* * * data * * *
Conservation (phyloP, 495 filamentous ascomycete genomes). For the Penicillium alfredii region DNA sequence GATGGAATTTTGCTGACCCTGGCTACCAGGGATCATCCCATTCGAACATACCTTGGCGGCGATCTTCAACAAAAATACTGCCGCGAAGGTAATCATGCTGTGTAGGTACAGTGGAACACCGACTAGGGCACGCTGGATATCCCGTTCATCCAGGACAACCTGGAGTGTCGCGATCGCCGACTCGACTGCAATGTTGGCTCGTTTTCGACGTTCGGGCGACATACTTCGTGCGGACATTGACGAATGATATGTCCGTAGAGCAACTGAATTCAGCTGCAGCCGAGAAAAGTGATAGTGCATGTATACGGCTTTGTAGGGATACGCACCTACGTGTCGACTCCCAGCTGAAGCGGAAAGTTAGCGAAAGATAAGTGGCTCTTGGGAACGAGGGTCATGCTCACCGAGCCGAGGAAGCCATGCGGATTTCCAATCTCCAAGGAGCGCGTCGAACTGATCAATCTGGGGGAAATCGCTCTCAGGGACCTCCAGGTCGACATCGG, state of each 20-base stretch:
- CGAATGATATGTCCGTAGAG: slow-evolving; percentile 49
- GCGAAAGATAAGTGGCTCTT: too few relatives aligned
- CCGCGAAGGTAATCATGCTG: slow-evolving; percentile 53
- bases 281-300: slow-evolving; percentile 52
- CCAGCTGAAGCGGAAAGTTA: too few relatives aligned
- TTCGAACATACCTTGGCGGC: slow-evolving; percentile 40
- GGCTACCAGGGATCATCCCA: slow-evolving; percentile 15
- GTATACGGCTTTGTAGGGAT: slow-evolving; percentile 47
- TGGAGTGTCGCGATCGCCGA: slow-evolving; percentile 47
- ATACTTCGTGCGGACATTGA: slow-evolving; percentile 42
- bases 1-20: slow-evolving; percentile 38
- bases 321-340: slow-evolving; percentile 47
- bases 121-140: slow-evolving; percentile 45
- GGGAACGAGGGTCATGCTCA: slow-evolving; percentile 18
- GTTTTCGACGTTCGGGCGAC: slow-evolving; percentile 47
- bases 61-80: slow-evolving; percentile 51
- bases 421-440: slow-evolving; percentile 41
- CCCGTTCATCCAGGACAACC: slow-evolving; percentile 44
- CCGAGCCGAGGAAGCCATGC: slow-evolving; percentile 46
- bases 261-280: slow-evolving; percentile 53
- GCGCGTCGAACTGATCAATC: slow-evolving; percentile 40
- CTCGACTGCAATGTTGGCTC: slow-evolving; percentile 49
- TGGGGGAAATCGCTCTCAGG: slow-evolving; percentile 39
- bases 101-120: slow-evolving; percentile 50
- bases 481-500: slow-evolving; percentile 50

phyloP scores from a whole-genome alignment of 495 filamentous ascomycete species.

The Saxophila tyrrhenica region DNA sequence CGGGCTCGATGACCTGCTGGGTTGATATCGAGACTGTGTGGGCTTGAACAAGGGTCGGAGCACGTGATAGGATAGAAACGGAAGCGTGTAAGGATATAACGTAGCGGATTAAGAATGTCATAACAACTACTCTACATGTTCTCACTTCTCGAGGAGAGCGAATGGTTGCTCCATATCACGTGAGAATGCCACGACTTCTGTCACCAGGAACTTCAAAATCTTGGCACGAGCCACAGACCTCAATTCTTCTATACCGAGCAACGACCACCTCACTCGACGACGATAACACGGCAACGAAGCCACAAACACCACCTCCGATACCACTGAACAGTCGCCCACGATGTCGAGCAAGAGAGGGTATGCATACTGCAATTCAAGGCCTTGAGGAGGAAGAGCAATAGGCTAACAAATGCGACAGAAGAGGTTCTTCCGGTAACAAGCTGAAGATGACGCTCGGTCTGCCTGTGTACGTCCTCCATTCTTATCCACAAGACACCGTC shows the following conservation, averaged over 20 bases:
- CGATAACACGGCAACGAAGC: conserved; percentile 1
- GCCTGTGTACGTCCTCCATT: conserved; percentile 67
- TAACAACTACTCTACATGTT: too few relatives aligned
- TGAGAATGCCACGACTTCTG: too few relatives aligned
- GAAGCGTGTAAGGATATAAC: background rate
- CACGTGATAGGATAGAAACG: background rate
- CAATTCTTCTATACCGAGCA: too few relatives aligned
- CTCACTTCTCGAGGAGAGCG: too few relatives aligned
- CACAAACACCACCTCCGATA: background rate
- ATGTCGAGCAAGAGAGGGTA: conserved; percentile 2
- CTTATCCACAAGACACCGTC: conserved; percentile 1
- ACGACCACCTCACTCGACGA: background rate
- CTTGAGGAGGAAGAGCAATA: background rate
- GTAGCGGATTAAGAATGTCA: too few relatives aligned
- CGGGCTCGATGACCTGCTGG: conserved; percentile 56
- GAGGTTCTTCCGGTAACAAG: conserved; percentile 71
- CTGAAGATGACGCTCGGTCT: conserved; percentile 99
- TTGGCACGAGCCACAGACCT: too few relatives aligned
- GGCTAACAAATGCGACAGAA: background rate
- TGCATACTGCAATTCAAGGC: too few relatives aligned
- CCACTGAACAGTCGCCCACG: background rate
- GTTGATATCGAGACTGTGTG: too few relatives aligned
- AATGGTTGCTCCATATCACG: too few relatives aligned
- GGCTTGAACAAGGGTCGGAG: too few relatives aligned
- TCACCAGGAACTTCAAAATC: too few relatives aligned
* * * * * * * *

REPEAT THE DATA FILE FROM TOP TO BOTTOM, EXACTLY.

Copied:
Conservation (phyloP, 495 filamentous ascomycete genomes). For the Penicillium alfredii region DNA sequence GATGGAATTTTGCTGACCCTGGCTACCAGGGATCATCCCATTCGAACATACCTTGGCGGCGATCTTCAACAAAAATACTGCCGCGAAGGTAATCATGCTGTGTAGGTACAGTGGAACACCGACTAGGGCACGCTGGATATCCCGTTCATCCAGGACAACCTGGAGTGTCGCGATCGCCGACTCGACTGCAATGTTGGCTCGTTTTCGACGTTCGGGCGACATACTTCGTGCGGACATTGACGAATGATATGTCCGTAGAGCAACTGAATTCAGCTGCAGCCGAGAAAAGTGATAGTGCATGTATACGGCTTTGTAGGGATACGCACCTACGTGTCGACTCCCAGCTGAAGCGGAAAGTTAGCGAAAGATAAGTGGCTCTTGGGAACGAGGGTCATGCTCACCGAGCCGAGGAAGCCATGCGGATTTCCAATCTCCAAGGAGCGCGTCGAACTGATCAATCTGGGGGAAATCGCTCTCAGGGACCTCCAGGTCGACATCGG, state of each 20-base stretch:
- CGAATGATATGTCCGTAGAG: slow-evolving; percentile 49
- GCGAAAGATAAGTGGCTCTT: too few relatives aligned
- CCGCGAAGGTAATCATGCTG: slow-evolving; percentile 53
- bases 281-300: slow-evolving; percentile 52
- CCAGCTGAAGCGGAAAGTTA: too few relatives aligned
- TTCGAACATACCTTGGCGGC: slow-evolving; percentile 40
- GGCTACCAGGGATCATCCCA: slow-evolving; percentile 15
- GTATACGGCTTTGTAGGGAT: slow-evolving; percentile 47
- TGGAGTGTCGCGATCGCCGA: slow-evolving; percentile 47
- ATACTTCGTGCGGACATTGA: slow-evolving; percentile 42
- bases 1-20: slow-evolving; percentile 38
- bases 321-340: slow-evolving; percentile 47
- bases 121-140: slow-evolving; percentile 45
- GGGAACGAGGGTCATGCTCA: slow-evolving; percentile 18
- GTTTTCGACGTTCGGGCGAC: slow-evolving; percentile 47
- bases 61-80: slow-evolving; percentile 51
- bases 421-440: slow-evolving; percentile 41
- CCCGTTCATCCAGGACAACC: slow-evolving; percentile 44
- CCGAGCCGAGGAAGCCATGC: slow-evolving; percentile 46
- bases 261-280: slow-evolving; percentile 53
- GCGCGTCGAACTGATCAATC: slow-evolving; percentile 40
- CTCGACTGCAATGTTGGCTC: slow-evolving; percentile 49
- TGGGGGAAATCGCTCTCAGG: slow-evolving; percentile 39
- bases 101-120: slow-evolving; percentile 50
- bases 481-500: slow-evolving; percentile 50

phyloP scores from a whole-genome alignment of 495 filamentous ascomycete species.

The Saxophila tyrrhenica region DNA sequence CGGGCTCGATGACCTGCTGGGTTGATATCGAGACTGTGTGGGCTTGAACAAGGGTCGGAGCACGTGATAGGATAGAAACGGAAGCGTGTAAGGATATAACGTAGCGGATTAAGAATGTCATAACAACTACTCTACATGTTCTCACTTCTCGAGGAGAGCGAATGGTTGCTCCATATCACGTGAGAATGCCACGACTTCTGTCACCAGGAACTTCAAAATCTTGGCACGAGCCACAGACCTCAATTCTTCTATACCGAGCAACGACCACCTCACTCGACGACGATAACACGGCAACGAAGCCACAAACACCACCTCCGATACCACTGAACAGTCGCCCACGATGTCGAGCAAGAGAGGGTATGCATACTGCAATTCAAGGCCTTGAGGAGGAAGAGCAATAGGCTAACAAATGCGACAGAAGAGGTTCTTCCGGTAACAAGCTGAAGATGACGCTCGGTCTGCCTGTGTACGTCCTCCATTCTTATCCACAAGACACCGTC shows the following conservation, averaged over 20 bases:
- CGATAACACGGCAACGAAGC: conserved; percentile 1
- GCCTGTGTACGTCCTCCATT: conserved; percentile 67
- TAACAACTACTCTACATGTT: too few relatives aligned
- TGAGAATGCCACGACTTCTG: too few relatives aligned
- GAAGCGTGTAAGGATATAAC: background rate
- CACGTGATAGGATAGAAACG: background rate
- CAATTCTTCTATACCGAGCA: too few relatives aligned
- CTCACTTCTCGAGGAGAGCG: too few relatives aligned
- CACAAACACCACCTCCGATA: background rate
- ATGTCGAGCAAGAGAGGGTA: conserved; percentile 2
- CTTATCCACAAGACACCGTC: conserved; percentile 1
- ACGACCACCTCACTCGACGA: background rate
- CTTGAGGAGGAAGAGCAATA: background rate
- GTAGCGGATTAAGAATGTCA: too few relatives aligned
- CGGGCTCGATGACCTGCTGG: conserved; percentile 56
- GAGGTTCTTCCGGTAACAAG: conserved; percentile 71
- CTGAAGATGACGCTCGGTCT: conserved; percentile 99
- TTGGCACGAGCCACAGACCT: too few relatives aligned
- GGCTAACAAATGCGACAGAA: background rate
- TGCATACTGCAATTCAAGGC: too few relatives aligned
- CCACTGAACAGTCGCCCACG: background rate
- GTTGATATCGAGACTGTGTG: too few relatives aligned
- AATGGTTGCTCCATATCACG: too few relatives aligned
- GGCTTGAACAAGGGTCGGAG: too few relatives aligned
- TCACCAGGAACTTCAAAATC: too few relatives aligned